Beginning in the 'thirties, Manley Wade Wellman gave us three classic ODs: Judge Keith Hilary Pursuivant (1938-1982), a retired judge who has devoted himself to a study of the occult; John Thunstone (1943-1985), a renowned scholar of independent means whose passion is the occult (and who, oddly enough, possesses a blessed silver-bladed sword cane identical to Judge Pursuivant's); and Silver John (1946-1987), sometimes known as John the Balladeer. Of the three, Silver John, a soft-spoken countryman who plays a silver-strung guitar and whose adventures are drawn from the folklore and mysticism of the American South, is perhaps best known. All three characters shared the same universe, and met each other at various times.

Marion Zimmer Bradley was best known for her fantasy and science fiction novels, but she also authored quite a large body of occult and gothic novels and stories. Colin MacLaren is her occult detective, who appears with his psychic partner Claire Moffat in four books: Witch Hill, Dark Satanic, The Inheritor, and the collaboration Heartlight, which was written with yours truly.

With the diminishing of the pulp market and the rise of the paperback novel at the end of WWII, the classic OD became less prevalent. But you certainly can't keep a good man (or woman) down, and the OD quickly found a new home in the SF and Fantasy field, shedding much of his pulp-horror background in the process.

A distinct sub-genre of the OD is the tale set in an alternate universe where the ground-rules are decidedly different, but the problems of detection and justice remain the same. Three examples:

Lord Darcy, whose original adventures appeared from 1964 to 1980, is the creation of SF master Randall Garrett. Darcy is an investigator for Richard, Duke of Normandy, in an alternate universe where magic works and the Plantagenet dynasty rules to this day over a low-tech Anglo-Norman Empire. Garrett gave us classic puzzle-based mysteries, sticking firmly to the rules of his "scientific" magic and filled with allusions to the classics of the mystery field.

Glen Cook provides an archetypal hard-luck hard-boiled gumshoe, also (coincidentally) named Garrett. Garrett has appeared in ten novels since 1987, and doesn't seem to have a first name as of this writing. The difference between Garrett and the classic mean streets private eye is that Garrett hangs his hat in another world: the city of TunFaire, a decaying outpost of the Karentine Empire, a corrupt (in all senses of the word) city populated by elves, giants, centaurs, pixies, wizards, and just about anything else that ever escaped from a fairy tale. In a tip of the hat to Rex Stout, Garret shares his lodgings with The Dead Man, a massive creature who isn't a man but is certainly dead. And quite grumpy about it. Philip Marlowe would certainly recognize Garrett's problems, if not their packages.

Anita Blake, vampire executioner, is the creation of Laurel K. Hamilton, and has appeared in nine novels since 1993. Anita lives in a world where vampires and other supernatural creatures have come "out of the closet" and into the mundane world, much in the tradition of Dean R. Koontz' 1973 classic The Haunted Earth. Anita, who has the innate ability to animate the dead, executes rogue vampires for the State of Missouri. And to her surprise, she finds that the supernatural community has begun coming to her to investigate crimes.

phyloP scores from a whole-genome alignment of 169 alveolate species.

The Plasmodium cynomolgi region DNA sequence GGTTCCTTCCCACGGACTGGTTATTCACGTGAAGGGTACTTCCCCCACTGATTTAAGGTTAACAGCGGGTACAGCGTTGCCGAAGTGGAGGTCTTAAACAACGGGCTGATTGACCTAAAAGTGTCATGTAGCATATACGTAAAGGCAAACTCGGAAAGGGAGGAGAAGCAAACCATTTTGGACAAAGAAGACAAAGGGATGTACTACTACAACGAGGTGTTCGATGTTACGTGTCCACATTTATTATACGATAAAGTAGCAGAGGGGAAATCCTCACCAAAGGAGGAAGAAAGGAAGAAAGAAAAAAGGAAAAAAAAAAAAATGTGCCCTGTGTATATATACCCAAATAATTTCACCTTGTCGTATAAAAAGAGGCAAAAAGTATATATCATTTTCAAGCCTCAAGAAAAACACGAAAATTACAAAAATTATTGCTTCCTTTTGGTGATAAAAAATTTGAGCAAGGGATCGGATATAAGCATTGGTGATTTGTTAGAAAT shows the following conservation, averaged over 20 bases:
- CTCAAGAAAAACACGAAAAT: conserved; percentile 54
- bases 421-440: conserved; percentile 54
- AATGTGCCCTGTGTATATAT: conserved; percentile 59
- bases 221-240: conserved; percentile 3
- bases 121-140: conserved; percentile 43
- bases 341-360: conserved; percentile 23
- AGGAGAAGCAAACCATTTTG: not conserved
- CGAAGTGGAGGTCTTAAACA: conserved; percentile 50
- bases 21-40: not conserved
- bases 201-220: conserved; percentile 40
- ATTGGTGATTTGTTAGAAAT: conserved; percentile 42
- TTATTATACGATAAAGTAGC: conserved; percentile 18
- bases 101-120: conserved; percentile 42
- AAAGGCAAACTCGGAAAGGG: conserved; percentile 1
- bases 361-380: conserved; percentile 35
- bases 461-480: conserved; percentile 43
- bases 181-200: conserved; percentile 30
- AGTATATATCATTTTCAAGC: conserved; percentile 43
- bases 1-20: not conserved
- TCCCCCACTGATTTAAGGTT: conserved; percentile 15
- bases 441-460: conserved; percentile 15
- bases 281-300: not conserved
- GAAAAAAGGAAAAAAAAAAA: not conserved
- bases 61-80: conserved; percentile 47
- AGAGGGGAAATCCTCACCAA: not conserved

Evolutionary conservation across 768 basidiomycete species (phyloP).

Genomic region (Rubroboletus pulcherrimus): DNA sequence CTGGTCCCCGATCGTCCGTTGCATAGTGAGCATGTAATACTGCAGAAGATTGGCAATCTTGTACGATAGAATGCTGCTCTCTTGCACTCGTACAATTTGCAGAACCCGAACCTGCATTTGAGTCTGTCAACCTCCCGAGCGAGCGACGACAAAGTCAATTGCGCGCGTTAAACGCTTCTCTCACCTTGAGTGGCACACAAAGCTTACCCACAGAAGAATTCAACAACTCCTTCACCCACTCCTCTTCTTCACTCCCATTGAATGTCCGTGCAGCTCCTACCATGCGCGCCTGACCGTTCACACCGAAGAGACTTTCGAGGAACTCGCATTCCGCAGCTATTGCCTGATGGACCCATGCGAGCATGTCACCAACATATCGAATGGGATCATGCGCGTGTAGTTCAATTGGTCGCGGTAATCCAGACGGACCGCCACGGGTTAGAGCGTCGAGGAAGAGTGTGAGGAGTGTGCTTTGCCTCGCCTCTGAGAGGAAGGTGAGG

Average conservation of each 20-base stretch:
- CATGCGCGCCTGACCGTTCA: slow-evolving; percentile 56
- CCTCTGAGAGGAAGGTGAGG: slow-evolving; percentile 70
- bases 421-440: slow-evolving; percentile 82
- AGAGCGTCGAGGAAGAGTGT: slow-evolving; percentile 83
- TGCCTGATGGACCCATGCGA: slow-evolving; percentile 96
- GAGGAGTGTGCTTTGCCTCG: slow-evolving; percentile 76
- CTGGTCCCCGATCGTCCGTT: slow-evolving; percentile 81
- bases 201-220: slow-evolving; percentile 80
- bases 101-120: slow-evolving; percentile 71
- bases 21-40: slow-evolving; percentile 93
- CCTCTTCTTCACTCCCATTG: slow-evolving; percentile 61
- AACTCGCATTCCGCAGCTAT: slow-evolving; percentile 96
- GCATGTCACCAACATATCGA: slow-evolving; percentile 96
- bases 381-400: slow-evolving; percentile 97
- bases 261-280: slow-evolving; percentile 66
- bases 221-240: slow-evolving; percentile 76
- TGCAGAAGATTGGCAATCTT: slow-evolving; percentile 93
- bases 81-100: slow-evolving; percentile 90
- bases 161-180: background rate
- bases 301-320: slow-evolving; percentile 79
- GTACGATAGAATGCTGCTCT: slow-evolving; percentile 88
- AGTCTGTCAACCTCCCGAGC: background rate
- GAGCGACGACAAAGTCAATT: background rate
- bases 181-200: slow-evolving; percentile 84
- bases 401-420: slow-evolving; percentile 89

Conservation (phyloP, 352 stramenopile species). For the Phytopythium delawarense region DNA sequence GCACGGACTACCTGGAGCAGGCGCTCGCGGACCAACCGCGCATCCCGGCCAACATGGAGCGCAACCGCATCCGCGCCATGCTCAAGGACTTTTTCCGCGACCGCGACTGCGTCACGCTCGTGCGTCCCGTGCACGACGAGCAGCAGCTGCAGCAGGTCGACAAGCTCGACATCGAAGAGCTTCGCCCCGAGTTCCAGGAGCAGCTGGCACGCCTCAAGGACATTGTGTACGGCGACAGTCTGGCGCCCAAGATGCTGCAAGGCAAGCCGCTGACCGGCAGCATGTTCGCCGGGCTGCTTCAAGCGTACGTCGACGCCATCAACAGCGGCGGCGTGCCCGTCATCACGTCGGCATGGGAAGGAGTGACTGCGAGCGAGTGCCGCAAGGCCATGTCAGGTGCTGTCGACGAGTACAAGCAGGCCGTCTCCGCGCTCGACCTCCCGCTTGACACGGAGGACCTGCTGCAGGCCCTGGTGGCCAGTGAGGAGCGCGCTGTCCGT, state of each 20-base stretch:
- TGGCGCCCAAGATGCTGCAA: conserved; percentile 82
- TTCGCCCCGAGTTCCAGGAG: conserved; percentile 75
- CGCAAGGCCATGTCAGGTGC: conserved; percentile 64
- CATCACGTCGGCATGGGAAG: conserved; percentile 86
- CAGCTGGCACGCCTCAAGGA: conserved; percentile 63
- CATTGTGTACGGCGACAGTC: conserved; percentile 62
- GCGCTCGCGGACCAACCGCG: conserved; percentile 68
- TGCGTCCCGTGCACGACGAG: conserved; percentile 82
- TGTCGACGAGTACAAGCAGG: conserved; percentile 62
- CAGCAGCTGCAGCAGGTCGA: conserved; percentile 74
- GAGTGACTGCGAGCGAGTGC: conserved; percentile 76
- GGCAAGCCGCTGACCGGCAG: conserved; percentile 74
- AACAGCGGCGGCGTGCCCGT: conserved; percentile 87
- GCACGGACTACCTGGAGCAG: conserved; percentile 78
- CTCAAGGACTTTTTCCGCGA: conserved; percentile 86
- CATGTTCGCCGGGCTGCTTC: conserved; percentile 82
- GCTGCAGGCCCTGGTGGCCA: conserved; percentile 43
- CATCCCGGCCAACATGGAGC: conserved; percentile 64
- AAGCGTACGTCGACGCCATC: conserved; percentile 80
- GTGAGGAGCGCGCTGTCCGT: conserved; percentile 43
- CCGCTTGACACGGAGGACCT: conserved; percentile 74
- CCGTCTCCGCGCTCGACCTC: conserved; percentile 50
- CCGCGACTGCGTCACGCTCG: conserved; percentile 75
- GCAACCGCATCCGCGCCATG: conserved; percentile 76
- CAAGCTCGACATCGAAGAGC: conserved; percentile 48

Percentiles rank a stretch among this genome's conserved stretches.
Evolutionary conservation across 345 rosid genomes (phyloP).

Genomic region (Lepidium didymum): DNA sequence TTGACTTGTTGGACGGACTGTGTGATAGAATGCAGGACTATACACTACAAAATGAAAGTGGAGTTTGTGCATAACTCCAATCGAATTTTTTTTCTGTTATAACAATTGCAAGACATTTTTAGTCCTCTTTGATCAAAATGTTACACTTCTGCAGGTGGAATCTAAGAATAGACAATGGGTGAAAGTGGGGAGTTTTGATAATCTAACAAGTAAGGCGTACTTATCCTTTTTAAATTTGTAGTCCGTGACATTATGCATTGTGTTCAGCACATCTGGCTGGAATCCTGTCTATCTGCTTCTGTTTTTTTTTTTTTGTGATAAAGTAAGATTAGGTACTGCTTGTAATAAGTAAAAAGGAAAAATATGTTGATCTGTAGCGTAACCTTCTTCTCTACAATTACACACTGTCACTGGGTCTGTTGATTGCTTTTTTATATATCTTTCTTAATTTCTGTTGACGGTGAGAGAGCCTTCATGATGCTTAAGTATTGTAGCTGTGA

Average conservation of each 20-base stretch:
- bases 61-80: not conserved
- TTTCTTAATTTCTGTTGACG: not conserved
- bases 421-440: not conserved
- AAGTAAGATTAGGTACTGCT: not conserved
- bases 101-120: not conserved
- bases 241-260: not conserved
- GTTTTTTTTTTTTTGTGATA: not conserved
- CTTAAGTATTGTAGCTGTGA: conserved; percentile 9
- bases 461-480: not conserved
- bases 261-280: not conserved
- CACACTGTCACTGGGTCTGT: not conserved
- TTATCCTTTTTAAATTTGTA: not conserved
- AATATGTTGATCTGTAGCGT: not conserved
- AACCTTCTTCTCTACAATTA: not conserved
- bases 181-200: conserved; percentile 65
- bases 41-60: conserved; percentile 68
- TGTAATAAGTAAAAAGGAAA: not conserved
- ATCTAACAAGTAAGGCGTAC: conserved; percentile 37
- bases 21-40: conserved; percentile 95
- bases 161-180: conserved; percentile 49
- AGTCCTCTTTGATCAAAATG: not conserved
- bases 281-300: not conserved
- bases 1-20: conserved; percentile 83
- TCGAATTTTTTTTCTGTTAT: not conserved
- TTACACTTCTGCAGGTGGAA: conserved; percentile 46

And that brings us to the modern day, and the wonderful assortment of choices, both traditional and non-traditional, awaiting the connoisseur of the OD. Just a few more examples . . . .

If the strong Doctor Silence type is your meat and drink, Katherine Kurtz and Deborah Turner Harris have chronicled the cases of Adam Sinclair, the Adept, who has appeared in five novels since 1991. Sinclair is a member of a British "Hunting Lodge", a magickal fraternity whose job is to find Black Magicians and neutralize them.

Vicky (for Victory, not Victoria) Nelson is the creation of SF and Fantasy writer Tanya Huff. Vicky is a former cop now working as a PI, who finds herself investigating the paranormal side of Toronto with the help of vampire Henry Fitzroy in five books written from 1991-1997. Though apparently there are to be no more Vicky Nelson books, Vicky's adventures have continued in a series of short stories.

Diana Tregarde (1989-1999) is the creation of fantasy author Mercedes Lackey -- who you'll find represented in Murder By Magic by a story from her Elemental Masters series. Diana is a romance writer by day and a member of an elite supernatural occult sentry force called the Guardians just about all the time. Unlike many other ODs, Tregarde has to juggle limited time and limited money with the demands of her occult calling to make ends meet.

Debra Doyle and James D. Macdonald both have separate stories in Murder by Magic, though they are better known for their collaborations on Mageworlds and other popular series. Peter Crossman, Templar secret agent and priest (1998-present), has appeared in three collaborative short stories in Katherine Kurtz's Tales of the Knights Templar anthologies, and one solo novel authored by Macdonald, The Apocalypse Door. Peter generally finds that his assignments for the Inner Temple deal with the Ungodly in all senses of the word, and we can certainly hope to see more of him in the future.

I owe Peter Crossman (and his amanuenses) a personal debt of gratitude as well, because without Debra Doyle, you would not be holding this anthology in your hands at all. A few years back, she and I were both guests at a DarkoverCon together, discussing, as writers will, the Great Unwritten Stories we wanted to write and never would, simply because there just didn't seem to be a home for stories that blurred the lines between fantasy and mystery. She mentioned a story she'd always wanted to write, about a "country house" murder in the Mageworlds universe, where magic was a fact of life. A mystery that -- literally -- could not have occurred -- or been solved -- anywhere else.

"But who would publish an occult mystery set in an SF universe?" she said, shrugging.

"You write it," I said. "I'll edit the anthology."

And so Murder By Magic was born. Thanks, Debra. I owe it all to you, and to the other fine writers who came along to play.

We all hope you'll enjoy your foray into the shadows, where impossible crimes are commonplace. I've gotten you some excellent guides.

Take my hand.
There's nothing to fear.
Or nothing much. . . .